The study sites include: Birmingham, Alabama; Burlington, Vermont; Portland, Oregon; Salt Lake City, Utah; Seattle, Washington; Washington, D.C., and; Ontario, Canada.
While its exact mechanism of action is unclear, studies suggest that lipoic acid blocks so-called free radicals (atoms, ions, or molecules with high chemical reactivity) derived from oxygen, called reactive oxygen species. These reactive oxygen species are normal byproducts of bodily processes. However, an excess of oxygen-derived free radicals can cause tissue injury or trigger immune cell reactions associated with MS.
The current clinical trial (NCT03161028) is based on results from a study, “Lipoic acid in secondary progressive MS: A randomized controlled pilot trial,” published in the journal Neurology Neuroimmunology & Neuroinflammation.
In the study, 51 participants (age range, 40-70) with secondary progressive MS received either daily oral 1,200 mg lipoic acid (27 participants) or placebo (24 participants) for two years. Results showed that participants treated with lipoic acid had a 68 percent reduction in brain tissue loss (brain atrophy, or shrinkage) compared with participants receiving placebo.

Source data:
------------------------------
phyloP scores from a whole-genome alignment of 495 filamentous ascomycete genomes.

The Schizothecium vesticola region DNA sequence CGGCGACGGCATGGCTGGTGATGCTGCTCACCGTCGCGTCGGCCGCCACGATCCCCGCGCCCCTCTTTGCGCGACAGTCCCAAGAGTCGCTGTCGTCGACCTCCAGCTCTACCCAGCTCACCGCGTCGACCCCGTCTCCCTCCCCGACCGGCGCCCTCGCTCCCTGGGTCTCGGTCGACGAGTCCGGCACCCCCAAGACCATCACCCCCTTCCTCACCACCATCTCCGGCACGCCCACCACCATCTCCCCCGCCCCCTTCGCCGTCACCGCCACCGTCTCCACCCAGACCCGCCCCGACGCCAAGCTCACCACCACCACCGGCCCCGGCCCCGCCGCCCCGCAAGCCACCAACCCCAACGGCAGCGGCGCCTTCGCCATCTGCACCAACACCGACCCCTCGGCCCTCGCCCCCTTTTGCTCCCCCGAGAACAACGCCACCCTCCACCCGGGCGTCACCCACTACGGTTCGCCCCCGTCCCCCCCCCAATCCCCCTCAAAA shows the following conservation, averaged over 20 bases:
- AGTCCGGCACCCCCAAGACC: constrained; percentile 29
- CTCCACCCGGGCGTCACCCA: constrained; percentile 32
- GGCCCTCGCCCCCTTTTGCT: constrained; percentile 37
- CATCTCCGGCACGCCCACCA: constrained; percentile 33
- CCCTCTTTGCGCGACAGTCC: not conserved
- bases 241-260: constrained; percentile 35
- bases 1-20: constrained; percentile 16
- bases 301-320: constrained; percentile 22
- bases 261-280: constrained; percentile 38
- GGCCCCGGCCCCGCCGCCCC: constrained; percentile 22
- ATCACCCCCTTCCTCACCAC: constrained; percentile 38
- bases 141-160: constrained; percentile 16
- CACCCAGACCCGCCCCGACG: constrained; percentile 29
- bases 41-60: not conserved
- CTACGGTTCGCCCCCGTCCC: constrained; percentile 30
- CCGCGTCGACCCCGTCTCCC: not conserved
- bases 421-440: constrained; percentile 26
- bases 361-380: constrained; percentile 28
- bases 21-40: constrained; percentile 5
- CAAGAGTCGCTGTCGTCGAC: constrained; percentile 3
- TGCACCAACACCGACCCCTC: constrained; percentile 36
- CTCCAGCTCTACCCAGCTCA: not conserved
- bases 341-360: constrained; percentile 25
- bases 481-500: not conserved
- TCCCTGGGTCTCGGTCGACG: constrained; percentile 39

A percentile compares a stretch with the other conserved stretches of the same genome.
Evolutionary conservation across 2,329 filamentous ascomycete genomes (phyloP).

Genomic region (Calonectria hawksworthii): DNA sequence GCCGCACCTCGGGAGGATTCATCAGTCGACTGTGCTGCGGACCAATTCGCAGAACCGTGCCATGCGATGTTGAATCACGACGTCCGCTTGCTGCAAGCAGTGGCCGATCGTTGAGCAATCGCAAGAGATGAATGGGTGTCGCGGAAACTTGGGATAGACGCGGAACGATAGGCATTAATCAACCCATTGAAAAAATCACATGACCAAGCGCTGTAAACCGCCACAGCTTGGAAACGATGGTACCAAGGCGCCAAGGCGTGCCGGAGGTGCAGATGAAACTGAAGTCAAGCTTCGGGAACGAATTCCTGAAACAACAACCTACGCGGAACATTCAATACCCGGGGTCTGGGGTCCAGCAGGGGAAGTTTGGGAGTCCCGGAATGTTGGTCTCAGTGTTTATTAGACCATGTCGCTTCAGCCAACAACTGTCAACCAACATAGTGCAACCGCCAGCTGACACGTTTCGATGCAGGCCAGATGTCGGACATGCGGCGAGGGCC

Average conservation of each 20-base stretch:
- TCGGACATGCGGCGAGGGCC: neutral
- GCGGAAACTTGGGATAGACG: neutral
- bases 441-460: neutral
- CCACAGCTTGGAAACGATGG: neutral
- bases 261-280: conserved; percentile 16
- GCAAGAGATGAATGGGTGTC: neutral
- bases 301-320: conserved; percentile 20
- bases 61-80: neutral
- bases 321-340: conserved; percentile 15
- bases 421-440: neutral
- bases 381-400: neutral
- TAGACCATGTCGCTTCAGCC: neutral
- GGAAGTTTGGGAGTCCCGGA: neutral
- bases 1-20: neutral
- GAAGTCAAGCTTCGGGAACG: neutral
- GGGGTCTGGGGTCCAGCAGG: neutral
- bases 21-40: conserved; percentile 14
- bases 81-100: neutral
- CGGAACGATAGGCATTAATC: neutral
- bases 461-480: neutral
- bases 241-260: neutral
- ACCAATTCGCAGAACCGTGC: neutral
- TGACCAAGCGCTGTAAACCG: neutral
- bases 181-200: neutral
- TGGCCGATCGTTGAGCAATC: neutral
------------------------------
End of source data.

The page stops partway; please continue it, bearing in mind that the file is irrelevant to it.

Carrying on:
Now, the new clinical trial will assess the potential benefits and safety of lipoic acid treatment on 118 randomly assigned participants between 18 and 70 years of age, with primary or secondary progressive MS, who are able to walk with or without a walking aid.
Half of the participants will receive oral lipoic acid (1,200 mg), and the other half will receive placebo daily for two years.
At the trial’s seven sites, researchers will compare mobility functions between baseline (start of trial) and each subsequent visit.
The trial’s primary goal is a change in timed 25-foot walk from baseline, with or without walking aid, which is a measure of patients’ mobility and leg function performance. Secondary outcomes include changes in: the two-minute walk test, the recorded number of falls during the trial period, brain volume seen through magnetic resonance imaging (MRI), and treatment safety.
The National MS Society and the U.S. Department of Veterans Affairs are the main sponsors of the clinical trial. For contact details and more information about the study’s enrollment criteria and eligibility, readers may visit this link.